Ducks forward Kenny Wooten (14) blocks the ball. Oregon Ducks men’s basketball takes on Stanford University at Matthew Knight Arena in Eugene, Ore. on Feb. 10, 2019. (Ben Green/Emerald)

Oregon men’s basketball’s win over Stanford wasn’t one for lovers of offense as Oregon’s stout defense led the Ducks to a 69-46 victory over the Cardinal.

Oregon (15-9, 6-5) held Stanford (12-11, 5-6) to an abysmal 27.3 percent shooting on the night and tied the fewest points the Cardinal have scored this season.

Both teams started flat, with the score at 13-2 through the first 11 minutes; Both teams barely recovered, and Oregon held a halftime lead of 30-20.

In the second half, Oregon pulled away down the stretch to a 20 point lead, making it a comfortable win for the Ducks.

Here are three takeaways from the game:

Wooten leads the way

Whatever the price of attendance was, it wasn’t worth the quality of the first half. Stanford opened the game 1-for-21 and scored two points in the first 13 minutes. Oregon wasn’t much better, scoring 16.

But, Kenny Wooten did put on a show, giving those watching some entertainment. His four blocks in the first ten minutes kept Stanford in its scoring drought. Wooten flew from the weak side multiple times to swat shots at the rim.

His five blocks in the first half were already the most by a Duck in a game this season. Wooten ended with seven blocks on the night, tied for fifth most in a single game in program history.

He had more blocks than Stanford had points through the first 14 minutes.

“At some point I’m just trying to hunt down shots at all times,” Wooten said. “I’m just trying to find as many opportunities as I can, and today it was working. I got those first three early and after that I just kept hunting.”

His defense was the biggest reason why Stanford shot 27.3 percent on the night. Entering the game, Oregon knew Stanford was a long, athletic team with a desire to drive to the hoop. Stanford was shooting 54.6 percent on 2-point shots, four percent above the D-I average, according to KenPom.com, and getting 52 percent of its points on 2-point shots, also above the national average.

“[Wooten] just puts a thought in defenders’ minds to [not] even go down there, especially when you got guys that are just drivers and not really shooters and getting to the bucket is what they do,” guard Victor Bailey Jr. said.  “He really helps our defense out tremendously.”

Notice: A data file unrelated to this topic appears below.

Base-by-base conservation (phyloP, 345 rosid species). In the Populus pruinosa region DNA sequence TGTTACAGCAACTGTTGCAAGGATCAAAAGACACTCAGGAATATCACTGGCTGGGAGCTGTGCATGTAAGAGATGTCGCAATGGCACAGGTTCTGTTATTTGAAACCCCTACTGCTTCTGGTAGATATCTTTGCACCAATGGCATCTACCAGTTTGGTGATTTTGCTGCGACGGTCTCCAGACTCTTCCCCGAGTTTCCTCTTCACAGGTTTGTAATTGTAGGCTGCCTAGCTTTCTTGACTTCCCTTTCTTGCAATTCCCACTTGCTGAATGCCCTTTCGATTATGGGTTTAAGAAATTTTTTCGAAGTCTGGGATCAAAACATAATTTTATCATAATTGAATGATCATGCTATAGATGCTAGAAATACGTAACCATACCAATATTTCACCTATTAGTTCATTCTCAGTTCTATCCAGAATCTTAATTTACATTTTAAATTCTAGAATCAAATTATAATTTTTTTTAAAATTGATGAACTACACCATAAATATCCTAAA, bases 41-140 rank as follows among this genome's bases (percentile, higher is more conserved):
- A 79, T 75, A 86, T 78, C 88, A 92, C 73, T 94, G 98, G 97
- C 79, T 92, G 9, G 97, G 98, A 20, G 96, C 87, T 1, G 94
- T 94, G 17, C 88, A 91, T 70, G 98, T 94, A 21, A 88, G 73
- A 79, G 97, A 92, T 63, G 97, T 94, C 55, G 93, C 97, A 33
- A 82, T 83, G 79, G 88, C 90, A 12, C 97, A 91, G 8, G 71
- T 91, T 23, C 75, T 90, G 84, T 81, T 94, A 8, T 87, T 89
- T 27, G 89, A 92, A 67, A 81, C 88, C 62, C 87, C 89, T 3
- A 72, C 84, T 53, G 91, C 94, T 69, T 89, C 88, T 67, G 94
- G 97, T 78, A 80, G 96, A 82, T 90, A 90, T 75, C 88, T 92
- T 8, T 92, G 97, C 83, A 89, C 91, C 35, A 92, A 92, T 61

Pritchard getting hot

Wooten stole the show in the first half, but it was Payton Pritchard’s show in the second. The junior point guard allowed Oregon to slowly extend its lead to around 20 in the second half, and Oregon held steady from there.

Pritchard was aggressive. He drove to the basket early in the second half, getting four layups in the first five minutes. He scored 15 of his 20 points in the second half, and it was his second consecutive game scoring over 20 points.

“Right now he’s just in a zone,” Wooten said. “He puts in the same consistent work, and it’s just starting to drop for him right now.”

His shooting drought has been well documented this season. He’s shooting a career-low 33 percent from beyond the arc, so his desire to get baskets elsewhere was promising for Oregon. Even with that said, he’s been hot recently. He is 9-for-19 from 3 over the last three games.

And the Ducks need him to be a more consistent scorer. Paul White and Louis King were Oregon’s top two scorers — not counting Bol Bol — but Pritchard passed White. Oregon has its scoring droughts, so if Pritchard can find his way to the rim against a long, athletic Stanford team, that’s a good sign for Oregon’s Pac-12 chances.

Ducks back in Pac-12 contention (for 2nd)

Oregon’s win over Stanford and sweep of the Bay Area moves them into fifth place. Arizona State, Oregon State and Utah are tied for second but only with one more win.

“This was big, especially for spots in the Pac-12,” Bailey said. “We really needed this win to try and get on the top level of the guys in the Pac right now.”

Washington is 10-1 and, barring a collapse, will win the regular season title. But Oregon should shoot for a top-4 spot for a first-round Pac-12 Tournament bye. Behind Washington — and Washington State and Cal at the bottom — the Pac-12 is as open as ever.

The Ducks’ schedule goes as follows: at. Oregon State, at. USC, at. UCLA, vs. ASU, vs. Arizona, at. Washington State, at. Washington.

That’s two of the three teams one spot ahead of them, so it’s an opportunity to get into the top-4. KenPom.com gives Oregon a 49, 51 and 49 percent chance of winning the next three games, respectively. Anyone who has watched the Pac-12 this season knows almost every game seems 50-50. Oregon could make its life easier in the Pac-12 Tournament by hitting the right gear now.

“We’re going to find out how together of a team we have,” head coach Dana Altman said.

Sports Editor

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